Jason Momoa is standing by Ray Fisher.
About two months after Fisher's allegations of misconduct against Joss Whedon came to light, Momoa took to Instagram to show his Justice League co-star some support.
"THIS S--T HAS TO STOP AND NEEDS TO BE LOOKED AT," the Aquaman star wrote alongside a photo of the two actors at Comic-Con. "@ray8fisher AND EVERYONE ELSE WHO EXPERIENCED WHAT HAPPEN UNDER THE WATCH OF @wbpictures NEEDS PROPER INVESTIGATION."
Momoa also slammed recent reports that he's set to provide the voice of Frosty the Snowman in a new Warner Bros. film and argued the stories, which were published the same day as Fisher spoke out, took attention away from the accusations.
"I just think it's f--ked up that people released a fake Frosty announcement without my permission to try to distract from Ray Fisher speaking up about the s----y way we were treated on Justice League reshoots," he continued. "Serious stuff went down. It needs to be investigated and people need to be held accountable. #IStandWithRayFisher. aloha j."
Fisher responded to Momoa's post by re-sharing it and writing, "Accountability > Entertainment."
"You already know bro!" he added in the comments section. "A>E."
He also addressed the Frosty rumors.
"If you still think Jason playing Frosty was EVER a real thing—please wake up!" Fisher tweeted. "Hopefully now people see the depths that some are willing to go to hide the truth. To think they believed my brother would sellout the cast/crew of JL for a corncob pipe and a button nose … [facepalm emoji]. A>E."
E! News has reached out to Warner Bros. regarding Momoa's recent post but has yet to hear back.
On July 1, Fisher, who played Cyborg in the 2017 film, tweeted that "Joss Wheadon's [sic] on-set treatment of the cast and crew of Justice League was gross, abusive, unprofessional, and completely unacceptable." He also alleged that Whedon, who took over the directing duties from Zack Snyder after Snyder left the movie due to a death in his family, "was enabled in many ways" by former DC Entertainment president and chief creative officer Geoff Johns and former Warner Bros. co-president of production and Justice League producer Jon Berg. No other details were revealed.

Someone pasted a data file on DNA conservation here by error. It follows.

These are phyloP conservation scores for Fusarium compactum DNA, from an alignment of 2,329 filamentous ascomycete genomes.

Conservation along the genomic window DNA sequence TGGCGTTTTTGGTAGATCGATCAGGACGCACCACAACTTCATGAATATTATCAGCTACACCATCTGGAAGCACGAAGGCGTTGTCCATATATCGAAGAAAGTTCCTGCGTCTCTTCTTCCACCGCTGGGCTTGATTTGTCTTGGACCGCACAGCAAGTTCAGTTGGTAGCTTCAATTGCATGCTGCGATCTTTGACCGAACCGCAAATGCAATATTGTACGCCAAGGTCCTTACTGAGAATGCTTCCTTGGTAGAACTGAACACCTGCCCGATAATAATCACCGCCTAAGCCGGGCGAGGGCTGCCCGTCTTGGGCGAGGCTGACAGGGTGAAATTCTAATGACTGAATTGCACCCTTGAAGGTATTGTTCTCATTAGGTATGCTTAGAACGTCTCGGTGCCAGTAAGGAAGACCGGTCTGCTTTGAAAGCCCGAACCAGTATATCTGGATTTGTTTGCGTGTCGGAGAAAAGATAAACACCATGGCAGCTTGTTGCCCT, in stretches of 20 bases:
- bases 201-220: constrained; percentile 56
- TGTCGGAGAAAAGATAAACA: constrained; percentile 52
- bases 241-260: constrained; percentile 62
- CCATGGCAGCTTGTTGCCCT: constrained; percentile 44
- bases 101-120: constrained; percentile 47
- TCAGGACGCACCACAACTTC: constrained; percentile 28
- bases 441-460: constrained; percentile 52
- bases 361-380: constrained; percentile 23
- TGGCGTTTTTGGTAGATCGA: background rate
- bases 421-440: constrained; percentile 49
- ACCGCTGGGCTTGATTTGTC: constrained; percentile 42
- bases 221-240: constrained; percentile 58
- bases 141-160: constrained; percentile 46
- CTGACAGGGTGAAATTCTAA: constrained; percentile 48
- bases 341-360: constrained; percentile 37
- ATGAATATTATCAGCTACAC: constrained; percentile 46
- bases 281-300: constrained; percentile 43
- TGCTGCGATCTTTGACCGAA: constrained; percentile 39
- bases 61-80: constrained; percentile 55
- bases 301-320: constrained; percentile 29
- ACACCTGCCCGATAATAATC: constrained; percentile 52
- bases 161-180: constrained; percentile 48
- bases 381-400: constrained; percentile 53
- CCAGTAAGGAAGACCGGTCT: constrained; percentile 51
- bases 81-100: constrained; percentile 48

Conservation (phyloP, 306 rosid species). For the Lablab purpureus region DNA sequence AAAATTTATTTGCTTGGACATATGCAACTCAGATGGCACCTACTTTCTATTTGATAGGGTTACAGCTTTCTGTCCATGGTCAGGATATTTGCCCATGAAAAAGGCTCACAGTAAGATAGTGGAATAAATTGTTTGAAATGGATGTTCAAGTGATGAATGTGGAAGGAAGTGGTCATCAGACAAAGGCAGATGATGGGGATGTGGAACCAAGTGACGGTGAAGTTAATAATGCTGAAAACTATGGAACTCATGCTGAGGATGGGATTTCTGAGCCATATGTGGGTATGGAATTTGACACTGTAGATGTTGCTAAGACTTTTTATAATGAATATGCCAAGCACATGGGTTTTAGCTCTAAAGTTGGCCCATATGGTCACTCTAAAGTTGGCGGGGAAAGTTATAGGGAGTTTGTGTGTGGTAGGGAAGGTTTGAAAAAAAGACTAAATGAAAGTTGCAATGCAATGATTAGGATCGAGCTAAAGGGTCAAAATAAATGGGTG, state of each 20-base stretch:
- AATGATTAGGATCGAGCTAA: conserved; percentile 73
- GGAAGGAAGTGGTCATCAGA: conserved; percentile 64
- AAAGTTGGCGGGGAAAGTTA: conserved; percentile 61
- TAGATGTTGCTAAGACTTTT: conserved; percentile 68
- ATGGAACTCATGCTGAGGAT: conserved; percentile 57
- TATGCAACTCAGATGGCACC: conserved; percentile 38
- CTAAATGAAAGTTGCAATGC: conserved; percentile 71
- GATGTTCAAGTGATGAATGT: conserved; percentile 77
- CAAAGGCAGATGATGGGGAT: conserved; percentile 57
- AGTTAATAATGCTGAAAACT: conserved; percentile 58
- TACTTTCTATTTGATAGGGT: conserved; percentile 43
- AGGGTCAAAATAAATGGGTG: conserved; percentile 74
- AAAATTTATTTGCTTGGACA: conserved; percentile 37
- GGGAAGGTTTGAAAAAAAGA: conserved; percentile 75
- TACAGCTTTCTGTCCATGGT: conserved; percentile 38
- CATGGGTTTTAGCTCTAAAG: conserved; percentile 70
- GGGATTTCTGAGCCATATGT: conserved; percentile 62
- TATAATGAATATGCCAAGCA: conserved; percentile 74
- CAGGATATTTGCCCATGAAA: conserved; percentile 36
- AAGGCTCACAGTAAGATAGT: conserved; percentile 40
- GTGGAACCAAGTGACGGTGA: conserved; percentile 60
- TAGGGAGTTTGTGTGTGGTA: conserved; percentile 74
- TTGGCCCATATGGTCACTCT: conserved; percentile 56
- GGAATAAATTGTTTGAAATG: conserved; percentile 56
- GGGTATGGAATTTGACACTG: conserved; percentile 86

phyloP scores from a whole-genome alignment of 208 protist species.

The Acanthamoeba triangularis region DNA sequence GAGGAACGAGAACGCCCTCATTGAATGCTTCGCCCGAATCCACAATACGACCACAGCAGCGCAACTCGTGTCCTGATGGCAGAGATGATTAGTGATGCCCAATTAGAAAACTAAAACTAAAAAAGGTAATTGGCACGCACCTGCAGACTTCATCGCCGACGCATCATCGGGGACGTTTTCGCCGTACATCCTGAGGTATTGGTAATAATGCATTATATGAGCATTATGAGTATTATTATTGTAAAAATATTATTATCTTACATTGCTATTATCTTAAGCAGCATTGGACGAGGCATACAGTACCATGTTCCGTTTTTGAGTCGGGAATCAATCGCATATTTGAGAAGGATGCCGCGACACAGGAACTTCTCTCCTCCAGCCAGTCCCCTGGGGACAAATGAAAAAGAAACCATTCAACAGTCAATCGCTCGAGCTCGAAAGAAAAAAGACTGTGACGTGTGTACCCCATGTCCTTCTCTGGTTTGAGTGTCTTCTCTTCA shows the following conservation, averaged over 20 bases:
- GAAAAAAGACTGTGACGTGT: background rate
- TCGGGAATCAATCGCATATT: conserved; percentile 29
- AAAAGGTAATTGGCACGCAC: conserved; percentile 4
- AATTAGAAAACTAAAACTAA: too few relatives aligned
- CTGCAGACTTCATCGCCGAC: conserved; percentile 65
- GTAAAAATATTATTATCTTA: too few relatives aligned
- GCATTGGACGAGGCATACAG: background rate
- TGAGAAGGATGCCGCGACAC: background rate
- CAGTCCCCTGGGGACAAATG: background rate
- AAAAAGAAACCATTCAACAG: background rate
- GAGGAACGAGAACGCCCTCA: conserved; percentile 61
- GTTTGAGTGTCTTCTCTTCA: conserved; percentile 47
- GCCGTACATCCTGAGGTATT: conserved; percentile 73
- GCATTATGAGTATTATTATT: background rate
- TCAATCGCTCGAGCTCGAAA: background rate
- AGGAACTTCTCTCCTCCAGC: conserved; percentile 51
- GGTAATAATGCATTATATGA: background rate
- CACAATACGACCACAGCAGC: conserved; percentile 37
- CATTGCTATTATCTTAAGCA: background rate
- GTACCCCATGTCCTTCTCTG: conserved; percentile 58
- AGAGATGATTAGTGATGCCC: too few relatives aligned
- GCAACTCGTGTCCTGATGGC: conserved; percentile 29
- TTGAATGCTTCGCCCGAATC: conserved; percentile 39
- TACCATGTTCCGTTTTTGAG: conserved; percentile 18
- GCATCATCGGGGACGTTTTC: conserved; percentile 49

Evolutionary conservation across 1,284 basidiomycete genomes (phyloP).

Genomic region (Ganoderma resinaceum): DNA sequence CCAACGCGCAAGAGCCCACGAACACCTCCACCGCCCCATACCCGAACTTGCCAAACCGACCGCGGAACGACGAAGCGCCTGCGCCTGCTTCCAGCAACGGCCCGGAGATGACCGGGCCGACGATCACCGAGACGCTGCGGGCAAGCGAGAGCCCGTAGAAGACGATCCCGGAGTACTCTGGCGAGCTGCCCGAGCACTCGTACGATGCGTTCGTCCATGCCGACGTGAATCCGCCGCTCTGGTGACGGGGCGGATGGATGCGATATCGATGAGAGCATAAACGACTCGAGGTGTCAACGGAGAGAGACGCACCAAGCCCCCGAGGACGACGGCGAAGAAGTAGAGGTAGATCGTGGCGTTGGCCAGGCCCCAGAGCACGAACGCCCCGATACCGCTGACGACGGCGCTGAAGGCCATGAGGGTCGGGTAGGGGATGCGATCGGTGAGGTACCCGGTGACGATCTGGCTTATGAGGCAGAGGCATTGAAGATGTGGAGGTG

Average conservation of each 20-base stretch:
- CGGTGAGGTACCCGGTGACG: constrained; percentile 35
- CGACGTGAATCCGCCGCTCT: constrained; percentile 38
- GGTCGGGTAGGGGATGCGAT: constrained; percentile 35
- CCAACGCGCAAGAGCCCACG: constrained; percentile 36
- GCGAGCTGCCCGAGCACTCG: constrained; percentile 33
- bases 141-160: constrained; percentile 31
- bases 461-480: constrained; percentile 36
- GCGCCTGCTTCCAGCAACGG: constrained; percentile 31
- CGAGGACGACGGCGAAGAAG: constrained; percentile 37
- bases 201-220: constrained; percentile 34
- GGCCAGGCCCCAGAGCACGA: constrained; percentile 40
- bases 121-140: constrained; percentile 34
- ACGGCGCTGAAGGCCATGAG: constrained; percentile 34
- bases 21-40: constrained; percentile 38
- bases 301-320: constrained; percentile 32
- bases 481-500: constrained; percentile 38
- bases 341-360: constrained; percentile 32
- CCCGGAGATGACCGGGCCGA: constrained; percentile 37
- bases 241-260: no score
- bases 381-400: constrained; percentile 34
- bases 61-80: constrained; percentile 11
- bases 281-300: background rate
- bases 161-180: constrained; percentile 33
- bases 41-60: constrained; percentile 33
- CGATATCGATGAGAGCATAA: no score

E! News reached out to Whedon's and Johns' teams at the time but did not hear back. As for Berg, he told Variety it was "categorically untrue that we enabled any unprofessional behavior."
"I remember [Fisher] being upset that we wanted him to say ‘Booyaa,' which is a well-known saying of Cyborg in the animated series," he added.
Warner Bros. also did not immediately respond to Variety's request for comment.
On Aug. 20, The Hollywood Reporter confirmed that WarnerMedia had launched an investigation into Fisher's claims.
"After 5 weeks of interviews with various cast/crew, @WarnerMedia has officially launched an independent third-party investigation to get to the heart of the toxic and abusive work environment created during Justice League reshoots. This is a MASSIVE step forward!" Fisher also tweeted at the time. "I believe this investigation will show that Geoff Johns, Joss Whedon, Jon Berg (and others) grossly abused their power during the uncertainty of AT&T's merger with Time Warner. Thank you @WarnerMedia and @ATT for making strides to ensure a safer workplace for all! A>E."
Then, on Sept. 4, Fisher claimed he "received a phone call from the President of DC Films wherein he attempted to throw Joss Whedon and Jon Berg under the bus in hopes that" Fisher "would relent on Geoff Johns."
"I will not," Fisher added. "A>E."
<blockquote class="twitter-tweet"><p lang="en" dir="ltr">So you can better understand how deep this goes: <br><br>After speaking out about Justice League, I received a phone call from the President of DC Films wherein he attempted to throw Joss Whedon and Jon Berg under the bus in hopes that I would relent on Geoff Johns.<br><br>I will not.<br><br>A>E</p>— Ray Fisher (@ray8fisher) <a href="https://twitter.com/ray8fisher/status/1301949796081696769?ref_src=twsrc%5Etfw">September 4, 2020</a></blockquote> <script async src="https://platform.twitter.com/widgets.js" charset="utf-8"></script>